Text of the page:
Other clinical trials, such as the Kesho Bora study, also jointly funded by the NICHD PAMA Branch and CDC, have shown that combination antiretroviral drugs given to the woman during breastfeeding also reduces HIV transmission to breastfed infants.

  • Triple antiretroviral compared with zidovudine and single-dose nevirapine prophylaxis during pregnancy and breastfeeding for prevention of mother-to-child transmission of HIV-1 (Kesho Bora study): A randomized controlled trial.
    Kesho Bora Study Group, de Vincenzi I. (2011). Lancet Infect Dis., Mar;11(3), 171-180. [Pub Med ID:  21237718]

Thus far, NICHD-funded research has identified two effective interventions—giving an antiretroviral drug to the breastfed infant or giving antiretroviral drugs to the breastfeeding mother—that can allow for safer breastfeeding by HIV-infected mothers in low-resource countries.

NICHD-funded research has demonstrated that antiretroviral drugs taken by the mother can enter into breast milk, resulting in drug levels being detected in the infant who is exposed to the drug only through breast milk.  The extent of entry into breast milk varies between antiretroviral drugs.  While this may have potential benefits in terms of reducing the risk of HIV transmission, this may also have potential adverse effects for the infant.  The extent and effect of infant drug exposure via breast milk must be well understood to evaluate the benefits and risks of maternal antiretroviral use during breastfeeding.

  • Antiretroviral concentrations in breast-feeding infants of mothers receiving highly active antiretroviral therapy.
    Mirochnick M, Thomas T, Capparelli E, Zeh C, Holland D, Masaba R, Odhiambo P, Fowler MG, Weidle PJ, & Thigpen MC. (2009). Antimicrob Agents Chemother, Mar;53(3), 1170-1176. Epub 2008 Dec 29. [Pub Med ID:  19114673]

Neither infant nor maternal antiretroviral drug use during breastfeeding is completely effective in reducing HIV transmission. Therefore, in the United States, where safe and affordable infant formula is available, the recommendation persists that mothers infected with HIV not breastfeed their infants, even if the mother is receiving antiretroviral therapy. For more information on guidelines for HIV-infected mothers, visit http://www.aidsinfo.nih.gov/contentfiles/lvguidelines/perinatalgl.pdf

The NICHD International and Domestic Pediatric and Maternal HIV Clinical Trials Network, in collaboration with the NIAID-funded International Maternal Pediatric Adolescent AIDS Clinical Trials Network, conducts research on use of antiretroviral drugs by pregnant and breastfeeding HIV-infected mothers, including safety, pharmacokinetics as well as potential effects on their infants. 

The latest NICHD Director’s Podcast also describes some of the Institute’s work related to preventing mother-to-child transmission of HIV. To listen to the podcast, visit http://nichd.nih.gov/researchperspectives/.

Other Research and Activities Related to Breastfeeding

The NICHD is also involved with various research projects and activities related to breastfeeding and breast milk, including:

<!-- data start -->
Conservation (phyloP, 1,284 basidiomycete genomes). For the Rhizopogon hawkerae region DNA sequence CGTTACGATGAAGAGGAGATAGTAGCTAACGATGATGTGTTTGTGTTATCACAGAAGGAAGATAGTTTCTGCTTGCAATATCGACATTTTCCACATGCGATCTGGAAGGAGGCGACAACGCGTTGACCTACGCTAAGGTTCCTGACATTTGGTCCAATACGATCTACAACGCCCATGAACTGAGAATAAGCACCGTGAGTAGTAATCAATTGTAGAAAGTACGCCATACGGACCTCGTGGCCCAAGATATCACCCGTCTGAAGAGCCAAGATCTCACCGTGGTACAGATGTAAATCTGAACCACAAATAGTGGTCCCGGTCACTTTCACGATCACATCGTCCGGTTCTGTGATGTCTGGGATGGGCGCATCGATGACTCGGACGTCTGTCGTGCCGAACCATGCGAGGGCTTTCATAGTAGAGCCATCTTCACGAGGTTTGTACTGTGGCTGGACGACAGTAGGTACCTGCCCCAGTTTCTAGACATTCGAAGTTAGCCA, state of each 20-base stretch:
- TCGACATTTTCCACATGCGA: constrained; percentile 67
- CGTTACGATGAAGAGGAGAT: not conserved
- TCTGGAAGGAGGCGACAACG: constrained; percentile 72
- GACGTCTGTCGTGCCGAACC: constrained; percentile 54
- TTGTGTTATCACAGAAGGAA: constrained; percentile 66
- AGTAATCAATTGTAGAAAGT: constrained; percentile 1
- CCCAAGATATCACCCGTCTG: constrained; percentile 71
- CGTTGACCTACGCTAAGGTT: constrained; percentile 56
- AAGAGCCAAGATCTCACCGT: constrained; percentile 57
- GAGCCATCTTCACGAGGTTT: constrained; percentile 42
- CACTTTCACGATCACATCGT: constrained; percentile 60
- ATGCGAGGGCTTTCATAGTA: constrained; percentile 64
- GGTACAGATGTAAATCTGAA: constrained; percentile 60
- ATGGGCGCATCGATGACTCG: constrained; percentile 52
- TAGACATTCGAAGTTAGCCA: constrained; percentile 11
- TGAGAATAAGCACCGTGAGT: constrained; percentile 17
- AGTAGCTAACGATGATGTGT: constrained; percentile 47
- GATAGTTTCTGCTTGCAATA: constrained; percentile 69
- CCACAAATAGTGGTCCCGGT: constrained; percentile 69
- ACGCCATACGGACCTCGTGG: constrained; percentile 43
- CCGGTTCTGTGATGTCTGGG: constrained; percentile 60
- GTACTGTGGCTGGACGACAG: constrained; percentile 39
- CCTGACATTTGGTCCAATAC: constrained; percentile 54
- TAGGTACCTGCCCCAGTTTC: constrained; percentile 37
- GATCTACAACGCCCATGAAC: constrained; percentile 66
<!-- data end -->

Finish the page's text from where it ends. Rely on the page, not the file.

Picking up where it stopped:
• Neonatal Research Network (NRN): The NRN, supported through the Pregnancy and Perinatology Branch, investigates the safety and efficacy of treatment and management strategies for newborn infants. The NRN has led several of the PP Branch’s efforts on breastfeeding and neurodevelopmental outcomes for extremely low birth weight (ELBW) infants and on nutritional management of preterm, low birth weight (LBW), and ELBW infants.
  • Microbicide Trials Network (MTN): MTN researchers, co-funded by the PAMA Branch, are conducting the only studies involving the use of HIV prevention microbicides during pregnancy and breastfeeding to evaluate the safety of their use in women and infants. These studies are critical because women need a product that will be safe and effective to use in all stages of life, including during pregnancy, when the risk of acquiring HIV from an infected partner is particularly high. Because women often continue to use medications when they are pregnant or breastfeeding, knowing whether microbicides are safe to use in this population before they become readily available is also vitally important.
  • Research on the Use of Medications during Pregnancy: Surveys indicate that nearly two-thirds of all pregnant women take four or more drugs during pregnancy and labor, and that medication use frequently continues during breastfeeding. These drugs may be available by prescription or over-the-counter, or they could be categorized as nutritional supplements. The NICHD established the Obstetric and Pediatric Pharmacology (OPP) Branch to promote and coordinate research to improve the safety and efficacy of pharmaceuticals during pregnancy, labor, and breastfeeding.
  • Surgeon General’s Call to Action to Support Breastfeeding: The NICHD also participated in activities related to the Surgeon General’s Call to Action to Support Breastfeeding. The Call to Action, released in January 2011, identifies ways that families, communities, employers, and health care professionals can increase breastfeeding support and improve breastfeeding rates.

For more information on breastfeeding and on research at the NICHD, select one of the following links:

 

Originally Posted: August 6, 2012

All NICHD Spotlights

Last Updated Date: 08/06/2012
Last Reviewed Date: 08/06/2012
Vision National Institutes of Health Home BOND National Institues of Health Home Home Storz Lab: Section on Environmental Gene Regulation Home Machner Lab: Unit on Microbial Pathogenesis Home Division of Intramural Population Health Research Home Bonifacino Lab: Section on Intracellular Protein Trafficking Home Lilly Lab: Section on Gamete Development Home Lippincott-Schwartz Lab: Section on Organelle Biology